Female fighter proves why you shouldn't let your man tell you not to fight

Steffi Wee and Sai Vidhya

Itching to try martial arts but not quite sure if it’s for you? We talk to eight-time Brazilian Jiu-Jitsu World Champion and Asia’s most decorated female Brazilian Jiu-Jitsu instructor, Michelle Nicolini, 34, to find out more about what it’s like to train as a woman.

Though a confident and strong young lady today, Michelle remembers attending her very first Brazilian Jiu-Jitsu lesson back in Sao Paulo, Brazil, when she was a shy 17-year-old.

“When I first started training, I called one of my girlfriends to go with me because I was shy to go for the first class on my own,” said Michelle.

After training with her friend for about a month, Michelle grew more comfortable with the sport, and moved to another gym to start training competitively alone.

With martial arts being a highly male-dominated sport, Michelle had to get used to training with the opposite gender. Though she was intimidated at first, these trainings benefited her most.

“I feel when you train with a guy and then go for a competition with girls, you’ll definitely be more prepared since you’re used to using more strength with the guys,” explained Michelle.

Though martial arts has become more well-received by women of late, Michelle is aware that many of them still do not get the opportunity to train because their family members or loved ones are not comfortable with the high level of body contact involved.

“Many guys don’t allow their girlfriends or wives to train because they don’t understand that once you’re there on the mat, you don’t think about anything sexual or the sweat on your face -- you don’t have the time to care about these things.”

She feels that the mind changes when she puts on the Ghi and steps on the mat.

“You just want to learn how to escape, learn how to move, you want to get a submission -- your mind just changes a lot when on the mat," she explained.

While the thought of training with men can be rather intimidating because of their size and strength,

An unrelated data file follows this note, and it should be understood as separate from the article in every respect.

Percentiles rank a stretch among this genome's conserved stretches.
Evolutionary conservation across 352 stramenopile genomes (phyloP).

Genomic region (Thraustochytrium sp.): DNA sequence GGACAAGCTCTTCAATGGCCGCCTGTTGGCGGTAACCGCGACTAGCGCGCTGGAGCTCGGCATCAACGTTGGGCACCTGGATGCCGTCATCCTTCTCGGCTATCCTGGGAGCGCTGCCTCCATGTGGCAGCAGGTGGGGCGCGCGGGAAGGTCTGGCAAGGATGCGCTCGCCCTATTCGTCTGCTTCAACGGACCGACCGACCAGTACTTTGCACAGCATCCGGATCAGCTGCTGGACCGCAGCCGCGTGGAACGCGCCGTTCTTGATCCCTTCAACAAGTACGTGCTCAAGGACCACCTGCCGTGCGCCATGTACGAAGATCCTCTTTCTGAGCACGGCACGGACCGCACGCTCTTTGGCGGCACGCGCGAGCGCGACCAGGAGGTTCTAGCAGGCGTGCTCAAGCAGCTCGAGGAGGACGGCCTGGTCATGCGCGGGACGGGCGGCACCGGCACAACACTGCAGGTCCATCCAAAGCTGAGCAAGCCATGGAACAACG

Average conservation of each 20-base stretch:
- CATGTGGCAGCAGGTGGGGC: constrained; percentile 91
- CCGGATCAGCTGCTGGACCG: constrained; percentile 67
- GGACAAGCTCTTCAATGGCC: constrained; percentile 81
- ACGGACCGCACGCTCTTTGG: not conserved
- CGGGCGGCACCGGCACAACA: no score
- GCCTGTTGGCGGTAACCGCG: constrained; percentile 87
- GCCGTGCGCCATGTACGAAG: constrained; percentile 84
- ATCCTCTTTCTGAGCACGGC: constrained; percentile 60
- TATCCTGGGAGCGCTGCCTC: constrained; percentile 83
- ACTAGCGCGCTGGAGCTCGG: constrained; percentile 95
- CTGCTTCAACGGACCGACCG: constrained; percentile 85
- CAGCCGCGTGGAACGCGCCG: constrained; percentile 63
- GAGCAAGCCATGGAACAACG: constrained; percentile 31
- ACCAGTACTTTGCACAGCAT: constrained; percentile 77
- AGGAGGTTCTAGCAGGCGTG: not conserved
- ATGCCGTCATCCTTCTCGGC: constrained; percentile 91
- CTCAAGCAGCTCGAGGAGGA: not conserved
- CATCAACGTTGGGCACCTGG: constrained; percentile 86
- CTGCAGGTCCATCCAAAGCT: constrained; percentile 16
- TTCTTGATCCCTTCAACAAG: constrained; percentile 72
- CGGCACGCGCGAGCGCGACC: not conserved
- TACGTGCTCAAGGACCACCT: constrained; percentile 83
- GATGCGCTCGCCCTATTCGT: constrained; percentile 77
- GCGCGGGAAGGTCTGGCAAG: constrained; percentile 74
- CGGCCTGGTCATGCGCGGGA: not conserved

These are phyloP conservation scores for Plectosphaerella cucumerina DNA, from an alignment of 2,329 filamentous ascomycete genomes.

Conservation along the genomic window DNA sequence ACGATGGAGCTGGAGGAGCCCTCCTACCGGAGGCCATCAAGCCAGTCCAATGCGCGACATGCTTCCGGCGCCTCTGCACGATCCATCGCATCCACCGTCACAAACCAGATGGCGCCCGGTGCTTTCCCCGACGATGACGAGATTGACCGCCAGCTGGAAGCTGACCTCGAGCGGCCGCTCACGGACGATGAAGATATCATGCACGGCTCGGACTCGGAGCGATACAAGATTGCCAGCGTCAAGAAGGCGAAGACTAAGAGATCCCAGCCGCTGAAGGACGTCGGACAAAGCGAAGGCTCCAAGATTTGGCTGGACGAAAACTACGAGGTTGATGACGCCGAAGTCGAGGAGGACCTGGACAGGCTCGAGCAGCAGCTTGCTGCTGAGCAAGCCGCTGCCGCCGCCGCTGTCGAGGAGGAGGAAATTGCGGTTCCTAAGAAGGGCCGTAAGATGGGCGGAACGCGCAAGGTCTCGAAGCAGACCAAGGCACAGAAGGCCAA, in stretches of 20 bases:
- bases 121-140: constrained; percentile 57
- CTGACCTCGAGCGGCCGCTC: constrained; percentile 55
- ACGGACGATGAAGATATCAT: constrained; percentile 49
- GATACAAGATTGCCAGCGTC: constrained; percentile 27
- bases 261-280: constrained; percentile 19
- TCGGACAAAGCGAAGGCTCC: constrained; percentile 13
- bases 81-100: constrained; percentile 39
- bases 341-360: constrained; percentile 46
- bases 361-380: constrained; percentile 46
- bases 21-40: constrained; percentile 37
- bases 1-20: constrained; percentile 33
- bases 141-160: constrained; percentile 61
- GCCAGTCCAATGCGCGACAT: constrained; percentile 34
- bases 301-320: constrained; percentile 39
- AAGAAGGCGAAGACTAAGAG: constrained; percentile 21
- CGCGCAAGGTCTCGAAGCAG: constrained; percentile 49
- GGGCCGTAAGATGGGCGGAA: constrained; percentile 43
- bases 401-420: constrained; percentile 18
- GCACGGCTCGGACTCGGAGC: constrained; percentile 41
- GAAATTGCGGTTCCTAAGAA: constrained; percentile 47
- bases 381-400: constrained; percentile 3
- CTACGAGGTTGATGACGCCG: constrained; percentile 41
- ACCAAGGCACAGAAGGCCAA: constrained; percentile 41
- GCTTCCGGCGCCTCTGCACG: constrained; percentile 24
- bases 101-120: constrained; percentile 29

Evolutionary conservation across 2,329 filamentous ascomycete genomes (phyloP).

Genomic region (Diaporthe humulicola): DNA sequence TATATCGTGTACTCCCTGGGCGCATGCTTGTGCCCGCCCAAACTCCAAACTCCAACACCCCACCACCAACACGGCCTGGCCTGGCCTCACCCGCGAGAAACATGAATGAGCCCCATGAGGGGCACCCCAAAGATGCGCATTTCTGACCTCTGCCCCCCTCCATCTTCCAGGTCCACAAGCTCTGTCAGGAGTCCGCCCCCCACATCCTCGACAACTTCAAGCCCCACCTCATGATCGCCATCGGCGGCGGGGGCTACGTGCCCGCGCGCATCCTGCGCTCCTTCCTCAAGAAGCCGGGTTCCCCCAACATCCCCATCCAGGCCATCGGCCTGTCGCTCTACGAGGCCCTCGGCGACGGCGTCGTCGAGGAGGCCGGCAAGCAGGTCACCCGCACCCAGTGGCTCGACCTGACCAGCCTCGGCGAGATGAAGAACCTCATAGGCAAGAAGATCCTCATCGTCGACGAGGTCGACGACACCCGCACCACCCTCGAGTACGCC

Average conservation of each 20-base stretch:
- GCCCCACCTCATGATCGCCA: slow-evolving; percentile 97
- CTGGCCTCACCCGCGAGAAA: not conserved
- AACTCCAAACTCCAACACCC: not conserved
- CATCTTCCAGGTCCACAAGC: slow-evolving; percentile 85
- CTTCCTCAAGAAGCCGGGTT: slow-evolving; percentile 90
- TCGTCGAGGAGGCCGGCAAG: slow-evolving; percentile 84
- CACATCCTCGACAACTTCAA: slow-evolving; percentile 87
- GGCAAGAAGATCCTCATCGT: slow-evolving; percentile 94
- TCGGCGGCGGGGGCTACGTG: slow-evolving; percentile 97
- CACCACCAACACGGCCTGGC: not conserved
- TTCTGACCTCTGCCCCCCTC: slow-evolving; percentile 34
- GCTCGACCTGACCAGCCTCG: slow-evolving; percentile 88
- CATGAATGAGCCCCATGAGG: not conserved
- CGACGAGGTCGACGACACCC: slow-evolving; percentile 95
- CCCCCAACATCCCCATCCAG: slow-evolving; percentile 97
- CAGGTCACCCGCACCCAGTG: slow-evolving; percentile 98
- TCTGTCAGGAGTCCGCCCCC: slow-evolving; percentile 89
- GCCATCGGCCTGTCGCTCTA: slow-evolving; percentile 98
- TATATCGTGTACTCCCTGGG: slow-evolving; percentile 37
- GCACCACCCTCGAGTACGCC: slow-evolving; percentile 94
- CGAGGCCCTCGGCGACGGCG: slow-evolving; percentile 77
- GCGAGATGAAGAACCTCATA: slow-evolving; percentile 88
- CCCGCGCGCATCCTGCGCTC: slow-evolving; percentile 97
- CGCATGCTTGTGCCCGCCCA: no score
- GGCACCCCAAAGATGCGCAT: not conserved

Michelle explained that females have their strong suits too.

“I think girls are more talented in techniques, because we don’t have a lot of strength,” she said.

With that being said, Michelle feels that the application of the various techniques is also important.

“Not everything works for men, we (women) can do a lot with just techniques. When you learn how to protect yourself, how to move from different angles, they won’t be able to attack.”

Michelle might already be a world famous female Brazilian Jiu-Jitsu fighter, but that doesn’t mean that the respect she gains from the mat never fails to keep her going.

"When you show that you are someone serious, people start to respect you. They don’t have to be afraid of you, but they have to respect you as a woman,” she explained.

Desiring even more challenges, Michelle has recently retired from Brazilian Jiu-Jitsu competitions and turned her attention to her Mixed Martial Arts (MMA) career full time.

She will be debuting at the ONE Championship cage later this year.

Currently an MMA instructor at Evolve MMA Singapore, Michelle hopes for more women to come forward to learn and train, and to pick their gyms wisely as well.

“I think you first have to choose a good place to train, a place that takes care of you as a student and as a woman. So choose a good place or gym.

“Here (Evolve) we have just world champions, people that used to work a lot with different types of people. So if you choose a good place to train, there will be good instructors and teachers.”

Michelle also hopes for more females to train competitively if they have a passion for the sport.

“I see a lot of them who come once or twice or week, but that’s more for fitness.

“If you really enjoy MMA fights, Jiu-Jitsu or whatever, come and train more, it’s good.

“One or two times a week is good, but it’s more for fitness. You’re not going to get fat and it’s good for you. But if you really want to focus on it, you need to train a lot.”